Windows Phone might not offer as many apps as iOS and Android, but that doesn't mean fans of Microsoft's smartphone OS need to go without -- there are plenty of great games to choose from.
Consider Hues. It follows the same general idea of the immensely popular puzzle game Threes: tiles of varying colors are arranged on a grid, and you're tasked with sliding them about to match up pairs. As tiles are matched they transform into new, more valuable tiles -- keep matching those tiles to earn a higher score.
In Mega Dead Pixel, you play as a single white pixel falling through a maze of black shapes and icons. Brush past these objects and you'll paint them in a rainbow of colors, earning yourself a few points and power up your megapixel meter -- once that's full, you'll become gargantuan for a few seconds and demolish everything in your path. Collide with objects when you're just a simple little pixel, and it's game over.
The game doles out quests as you play, challenging you to paint a set number of objects, or fall a certain distance without touching anything, for example. Completing these challenges will net you points you can spend on powerups, like the ability to start the next round a bit larger, or on entirely new pixel types with special bonus powers.
I like to think I've got a firm grip on words, seeing as how I spend my days arranging them into sentences for a living. It's a good thing I keep those thoughts to myself, as my performance in Wordament's perpetual worldwide tournament has been consistently abysmal.
The game's premise is simple: Boggle-style word searches, where everyone is presented with the same scrambled jumble of letters and two minutes to spell as many words as they know. It's a worldwide competition that never ends, with a minute-long interval to peruse how well you did (or didn't do) versus the competition before you're tossed in front of the next puzzle.
Snap Attack takes everything about Wordament that makes me nervous, and institutes Scrabble rules. The basic premise is the same: you're presented with a jumble of letters to make words out of. This time, there are pre-existing words on a board to play from: you've got just over two minutes to craft as many words as you can before taking a peek at the worldwide leader-boards to see how you fared. It never fails -- just when I think I'd made a solid effort, I learn how many different, obscure ways there are to use the letter Q.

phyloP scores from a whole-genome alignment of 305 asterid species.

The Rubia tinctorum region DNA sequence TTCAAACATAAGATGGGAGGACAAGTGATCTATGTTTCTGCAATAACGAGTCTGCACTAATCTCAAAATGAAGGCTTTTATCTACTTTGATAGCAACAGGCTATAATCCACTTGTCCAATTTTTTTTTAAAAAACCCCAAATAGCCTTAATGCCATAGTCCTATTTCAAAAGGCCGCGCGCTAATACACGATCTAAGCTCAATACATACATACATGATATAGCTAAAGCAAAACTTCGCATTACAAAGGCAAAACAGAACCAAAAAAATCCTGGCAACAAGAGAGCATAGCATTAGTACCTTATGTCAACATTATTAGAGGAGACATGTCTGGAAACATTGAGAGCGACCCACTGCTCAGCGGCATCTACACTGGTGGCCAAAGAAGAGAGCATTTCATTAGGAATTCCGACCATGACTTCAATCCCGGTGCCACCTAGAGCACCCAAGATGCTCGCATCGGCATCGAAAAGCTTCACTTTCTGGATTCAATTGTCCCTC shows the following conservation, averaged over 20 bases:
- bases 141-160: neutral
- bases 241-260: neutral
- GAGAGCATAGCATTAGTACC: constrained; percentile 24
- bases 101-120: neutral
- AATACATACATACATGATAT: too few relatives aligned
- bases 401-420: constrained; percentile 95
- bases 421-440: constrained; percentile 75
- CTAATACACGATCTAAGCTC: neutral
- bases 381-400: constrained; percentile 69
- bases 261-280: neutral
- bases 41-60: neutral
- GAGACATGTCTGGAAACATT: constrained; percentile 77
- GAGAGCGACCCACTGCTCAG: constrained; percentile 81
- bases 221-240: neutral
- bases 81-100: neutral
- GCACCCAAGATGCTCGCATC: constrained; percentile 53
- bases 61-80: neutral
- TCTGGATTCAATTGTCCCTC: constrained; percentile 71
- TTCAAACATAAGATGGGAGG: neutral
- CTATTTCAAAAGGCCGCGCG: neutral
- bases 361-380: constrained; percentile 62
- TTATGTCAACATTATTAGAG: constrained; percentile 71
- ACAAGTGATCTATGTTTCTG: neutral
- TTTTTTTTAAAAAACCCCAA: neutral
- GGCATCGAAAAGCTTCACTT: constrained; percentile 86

Being trapped in a mall parking lot or a few square blocks of suburbia is a hellish experience in its own right -- Pako just adds the long, hazardous arm of the law.
It's a police chase in miniature: you'll zip around claustrophobic arenas in speedy muscle cars, avoiding obstacles and police cars as you race to survive. Of course, there's no escape -- only the promise of a higher time to post to community leader-boards. And that challenge is made all the more difficult by just how fragile these little cars are.
I've waxed poetic about Rayman's endless runner series more times than I can count, but what's one more go-round with this colorful auditory adventure? Like its predecessor, Jungle Run (also available on Windows Phone), you play as the eponymous Rayman, running and jumping and punching your way through varied, colorful levels, collecting glowing fairy-critters and generally trying to stay out of harm's way. I'd wager you'll mostly be in it for the music: the game's soundtrack is infectious, and you might not even mind restarting levels over and over again in an attempt to uncover every secret nook and cranny.
In Hypernaut, you can veer to the left or to the right. You'd think that wouldn't make for very compelling gameplay, but you're likely to change that tune as you barrel down a barren wasteland trying your utmost to steer clear of mountains, towering columns, shapes flying toward you, and fireballs crashing down from the sky and exploding in your path -- because why not, right? It's a decidedly simple experience, and therein lies the fun: just hop in and zoom about for a few minutes at a time, whenever you'd like.
When Piano Tiles first made waves on iOS and Android Phone a few months ago, I didn't get it. To be honest, I still don't get it. You have to touch the black piano keys -- if you touch the white piano keys, you lose. When you touch those keys, a note in a melody plays. And that's it, that's all there is to it. So why am I still tapping these keys? There are several different modes to choose from, though they all pretty much amount to the same thing: touch the black keys, don't touch the white ones. My favorite is the basic arcade mode -- I can just sit back as the tiles pour down the screen, tapping away in a sort of Zen-like trance.
Skulls of the Shogun is getting a little long in the tooth, but if you haven't played this phenomenal turn-based strategy game, you owe it to yourself to give it a shot. You play as a samurai general who's bringing war to the underworld, leading undead forces in battle against demons and rival generals. It's also a universal app, so grabbing it on Windows Phone will net you the Windows 8 version, too. And that's a good thing: the game is compatible across platforms, so you'll be able to take on friends and foes who are playing the game on Windows, Xbox 360, or iOS.